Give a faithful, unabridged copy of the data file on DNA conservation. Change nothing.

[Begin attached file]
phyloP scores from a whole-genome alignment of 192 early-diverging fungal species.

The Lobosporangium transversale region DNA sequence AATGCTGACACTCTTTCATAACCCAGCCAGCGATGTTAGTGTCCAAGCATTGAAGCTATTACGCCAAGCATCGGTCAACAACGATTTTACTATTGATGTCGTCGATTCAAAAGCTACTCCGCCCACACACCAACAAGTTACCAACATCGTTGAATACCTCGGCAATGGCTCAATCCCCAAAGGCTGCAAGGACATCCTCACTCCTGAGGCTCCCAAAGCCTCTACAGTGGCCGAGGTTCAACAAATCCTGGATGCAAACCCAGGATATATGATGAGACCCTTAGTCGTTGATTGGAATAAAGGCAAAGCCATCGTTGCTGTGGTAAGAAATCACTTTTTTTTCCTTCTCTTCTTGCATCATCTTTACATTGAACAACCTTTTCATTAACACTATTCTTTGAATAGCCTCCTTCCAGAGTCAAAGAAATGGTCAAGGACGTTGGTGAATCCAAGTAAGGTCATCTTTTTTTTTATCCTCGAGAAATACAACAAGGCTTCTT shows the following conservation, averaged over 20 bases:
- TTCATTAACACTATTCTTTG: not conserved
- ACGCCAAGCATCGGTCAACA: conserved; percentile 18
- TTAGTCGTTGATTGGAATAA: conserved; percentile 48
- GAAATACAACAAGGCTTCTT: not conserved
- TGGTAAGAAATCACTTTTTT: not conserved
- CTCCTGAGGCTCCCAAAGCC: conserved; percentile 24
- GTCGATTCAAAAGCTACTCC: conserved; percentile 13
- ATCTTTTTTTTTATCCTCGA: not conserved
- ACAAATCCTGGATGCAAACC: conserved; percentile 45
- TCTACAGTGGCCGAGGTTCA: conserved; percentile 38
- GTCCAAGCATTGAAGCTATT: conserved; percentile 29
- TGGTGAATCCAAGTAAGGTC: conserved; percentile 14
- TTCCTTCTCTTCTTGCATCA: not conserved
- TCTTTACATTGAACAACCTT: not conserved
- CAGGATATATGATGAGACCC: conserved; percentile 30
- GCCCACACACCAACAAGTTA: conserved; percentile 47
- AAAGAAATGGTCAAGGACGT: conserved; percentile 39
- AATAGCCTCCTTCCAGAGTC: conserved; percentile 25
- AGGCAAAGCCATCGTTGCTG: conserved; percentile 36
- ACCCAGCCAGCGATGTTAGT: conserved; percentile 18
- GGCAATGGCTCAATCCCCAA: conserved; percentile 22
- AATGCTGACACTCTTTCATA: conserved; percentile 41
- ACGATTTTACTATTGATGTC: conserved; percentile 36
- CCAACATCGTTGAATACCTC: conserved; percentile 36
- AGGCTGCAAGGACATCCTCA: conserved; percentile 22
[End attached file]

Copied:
phyloP scores from a whole-genome alignment of 192 early-diverging fungal species.

The Lobosporangium transversale region DNA sequence AATGCTGACACTCTTTCATAACCCAGCCAGCGATGTTAGTGTCCAAGCATTGAAGCTATTACGCCAAGCATCGGTCAACAACGATTTTACTATTGATGTCGTCGATTCAAAAGCTACTCCGCCCACACACCAACAAGTTACCAACATCGTTGAATACCTCGGCAATGGCTCAATCCCCAAAGGCTGCAAGGACATCCTCACTCCTGAGGCTCCCAAAGCCTCTACAGTGGCCGAGGTTCAACAAATCCTGGATGCAAACCCAGGATATATGATGAGACCCTTAGTCGTTGATTGGAATAAAGGCAAAGCCATCGTTGCTGTGGTAAGAAATCACTTTTTTTTCCTTCTCTTCTTGCATCATCTTTACATTGAACAACCTTTTCATTAACACTATTCTTTGAATAGCCTCCTTCCAGAGTCAAAGAAATGGTCAAGGACGTTGGTGAATCCAAGTAAGGTCATCTTTTTTTTTATCCTCGAGAAATACAACAAGGCTTCTT shows the following conservation, averaged over 20 bases:
- TTCATTAACACTATTCTTTG: not conserved
- ACGCCAAGCATCGGTCAACA: conserved; percentile 18
- TTAGTCGTTGATTGGAATAA: conserved; percentile 48
- GAAATACAACAAGGCTTCTT: not conserved
- TGGTAAGAAATCACTTTTTT: not conserved
- CTCCTGAGGCTCCCAAAGCC: conserved; percentile 24
- GTCGATTCAAAAGCTACTCC: conserved; percentile 13
- ATCTTTTTTTTTATCCTCGA: not conserved
- ACAAATCCTGGATGCAAACC: conserved; percentile 45
- TCTACAGTGGCCGAGGTTCA: conserved; percentile 38
- GTCCAAGCATTGAAGCTATT: conserved; percentile 29
- TGGTGAATCCAAGTAAGGTC: conserved; percentile 14
- TTCCTTCTCTTCTTGCATCA: not conserved
- TCTTTACATTGAACAACCTT: not conserved
- CAGGATATATGATGAGACCC: conserved; percentile 30
- GCCCACACACCAACAAGTTA: conserved; percentile 47
- AAAGAAATGGTCAAGGACGT: conserved; percentile 39
- AATAGCCTCCTTCCAGAGTC: conserved; percentile 25
- AGGCAAAGCCATCGTTGCTG: conserved; percentile 36
- ACCCAGCCAGCGATGTTAGT: conserved; percentile 18
- GGCAATGGCTCAATCCCCAA: conserved; percentile 22
- AATGCTGACACTCTTTCATA: conserved; percentile 41
- ACGATTTTACTATTGATGTC: conserved; percentile 36
- CCAACATCGTTGAATACCTC: conserved; percentile 36
- AGGCTGCAAGGACATCCTCA: conserved; percentile 22